With the pandemic raging last fall, and I couldn’t go to the gym, I started walking a mile a day. I wear my hiking boots, which have seen more use in 6 months than in the previous 10 years. It reminded me that I bought them before my trip to Antarctica. We were required to bring waterproof boots that covered our knees so when we got out of the Zodiacs to go on shore we didn’t get icy water in our boots. My old hiking boots didn’t fit inside the overshoes. I didn’t want to use tennis shoes walking on the glaciers of Antarctica, so I went out to find hiking boots that would fit.
These boots served me well in Antarctica and again in New Zealand. When we flew into Auckland, we were asked on the plane if we were bringing hiking boots. I said yes, they were packed in my gear. So going through customs they sent me to another line and I had to take them out and hand them over to an agent who took them away to clean the soles. While this was happening my friend Barb, who just had brought tennis shoes, was through customs and waiting in the terminal wondering what had happened to me. I couldn’t go out to tell her I was waiting to get my boots back or I would not have been able to get back in. About 10 minutes later they brought the boots back in a plastic bag, wet with the chemical they had used to sterilize them. New Zealanders justifiably have to be careful not to introduce invasive seeds or organisms into their environment. If only the US had been so careful over the decades, we would not be fighting so many invasive species here now.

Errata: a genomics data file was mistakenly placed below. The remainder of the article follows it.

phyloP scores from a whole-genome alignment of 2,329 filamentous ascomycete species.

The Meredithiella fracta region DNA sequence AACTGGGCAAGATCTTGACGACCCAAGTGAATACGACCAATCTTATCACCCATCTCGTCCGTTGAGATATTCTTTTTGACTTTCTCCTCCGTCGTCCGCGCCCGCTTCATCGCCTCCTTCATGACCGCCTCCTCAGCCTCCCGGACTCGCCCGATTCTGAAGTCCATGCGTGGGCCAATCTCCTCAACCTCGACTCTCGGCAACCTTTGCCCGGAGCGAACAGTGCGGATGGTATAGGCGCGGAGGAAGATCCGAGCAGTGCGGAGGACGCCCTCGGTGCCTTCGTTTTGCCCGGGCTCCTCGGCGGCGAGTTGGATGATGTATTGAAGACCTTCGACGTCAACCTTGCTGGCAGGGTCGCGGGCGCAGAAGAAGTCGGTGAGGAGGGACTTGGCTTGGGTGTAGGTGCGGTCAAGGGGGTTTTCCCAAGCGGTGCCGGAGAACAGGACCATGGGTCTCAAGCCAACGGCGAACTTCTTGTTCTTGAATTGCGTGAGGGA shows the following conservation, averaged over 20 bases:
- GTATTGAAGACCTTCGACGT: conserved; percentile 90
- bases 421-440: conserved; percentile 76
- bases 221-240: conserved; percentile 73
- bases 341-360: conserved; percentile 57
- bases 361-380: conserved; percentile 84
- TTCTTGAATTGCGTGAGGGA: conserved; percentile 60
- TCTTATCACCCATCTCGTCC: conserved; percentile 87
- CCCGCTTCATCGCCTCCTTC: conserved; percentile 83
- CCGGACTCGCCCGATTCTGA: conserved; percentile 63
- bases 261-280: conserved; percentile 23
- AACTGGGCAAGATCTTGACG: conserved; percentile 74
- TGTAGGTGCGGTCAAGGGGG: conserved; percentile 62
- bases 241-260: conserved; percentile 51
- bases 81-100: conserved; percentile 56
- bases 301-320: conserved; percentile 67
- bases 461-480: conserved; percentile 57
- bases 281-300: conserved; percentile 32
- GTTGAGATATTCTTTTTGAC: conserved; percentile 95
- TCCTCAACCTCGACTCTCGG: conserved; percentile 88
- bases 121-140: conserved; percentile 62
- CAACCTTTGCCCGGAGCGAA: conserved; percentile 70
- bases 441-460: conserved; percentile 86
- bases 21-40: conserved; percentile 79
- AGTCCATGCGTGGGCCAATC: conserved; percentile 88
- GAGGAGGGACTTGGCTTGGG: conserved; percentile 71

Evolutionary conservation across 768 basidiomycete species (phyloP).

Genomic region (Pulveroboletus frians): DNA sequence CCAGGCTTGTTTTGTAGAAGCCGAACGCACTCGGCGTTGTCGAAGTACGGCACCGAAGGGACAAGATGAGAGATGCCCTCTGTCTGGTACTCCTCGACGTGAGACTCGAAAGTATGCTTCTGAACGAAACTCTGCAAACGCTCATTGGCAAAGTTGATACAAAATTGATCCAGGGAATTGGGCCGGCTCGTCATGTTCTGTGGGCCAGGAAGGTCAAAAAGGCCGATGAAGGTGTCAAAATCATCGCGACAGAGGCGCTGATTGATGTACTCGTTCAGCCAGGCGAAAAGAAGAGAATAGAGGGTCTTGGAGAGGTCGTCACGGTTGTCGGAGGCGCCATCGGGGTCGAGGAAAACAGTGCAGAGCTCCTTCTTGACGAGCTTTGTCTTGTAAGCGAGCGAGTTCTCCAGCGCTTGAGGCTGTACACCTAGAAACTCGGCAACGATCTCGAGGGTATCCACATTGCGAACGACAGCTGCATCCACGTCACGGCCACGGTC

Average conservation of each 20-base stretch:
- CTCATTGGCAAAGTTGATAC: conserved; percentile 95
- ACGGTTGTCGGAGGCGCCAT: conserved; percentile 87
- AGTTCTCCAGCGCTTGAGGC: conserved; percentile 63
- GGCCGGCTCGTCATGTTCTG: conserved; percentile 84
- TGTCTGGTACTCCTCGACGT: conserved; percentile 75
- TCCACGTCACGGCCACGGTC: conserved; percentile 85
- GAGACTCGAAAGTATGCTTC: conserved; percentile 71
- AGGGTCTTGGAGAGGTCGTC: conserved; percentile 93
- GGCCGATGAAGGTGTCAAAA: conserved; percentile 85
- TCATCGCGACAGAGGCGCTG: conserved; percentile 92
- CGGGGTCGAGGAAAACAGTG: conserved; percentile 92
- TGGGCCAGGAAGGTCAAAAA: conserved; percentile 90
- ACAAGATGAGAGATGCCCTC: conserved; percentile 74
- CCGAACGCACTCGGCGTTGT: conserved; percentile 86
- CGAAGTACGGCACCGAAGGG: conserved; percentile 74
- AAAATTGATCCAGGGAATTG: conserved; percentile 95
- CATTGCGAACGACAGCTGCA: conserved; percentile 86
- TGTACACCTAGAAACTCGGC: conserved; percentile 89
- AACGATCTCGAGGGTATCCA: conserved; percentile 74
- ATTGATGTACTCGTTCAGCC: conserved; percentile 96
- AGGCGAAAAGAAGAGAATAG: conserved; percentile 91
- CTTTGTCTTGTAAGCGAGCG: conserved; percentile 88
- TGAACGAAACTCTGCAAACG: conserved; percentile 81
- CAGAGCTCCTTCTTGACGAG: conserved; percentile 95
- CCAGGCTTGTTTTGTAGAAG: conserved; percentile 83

So the boots hiked trails and glaciers in New Zealand and now serve the mundane purpose of walking on my little residential street, and occasionally hiking in Citizens for Conservations restored properties or the nearby forest preserve.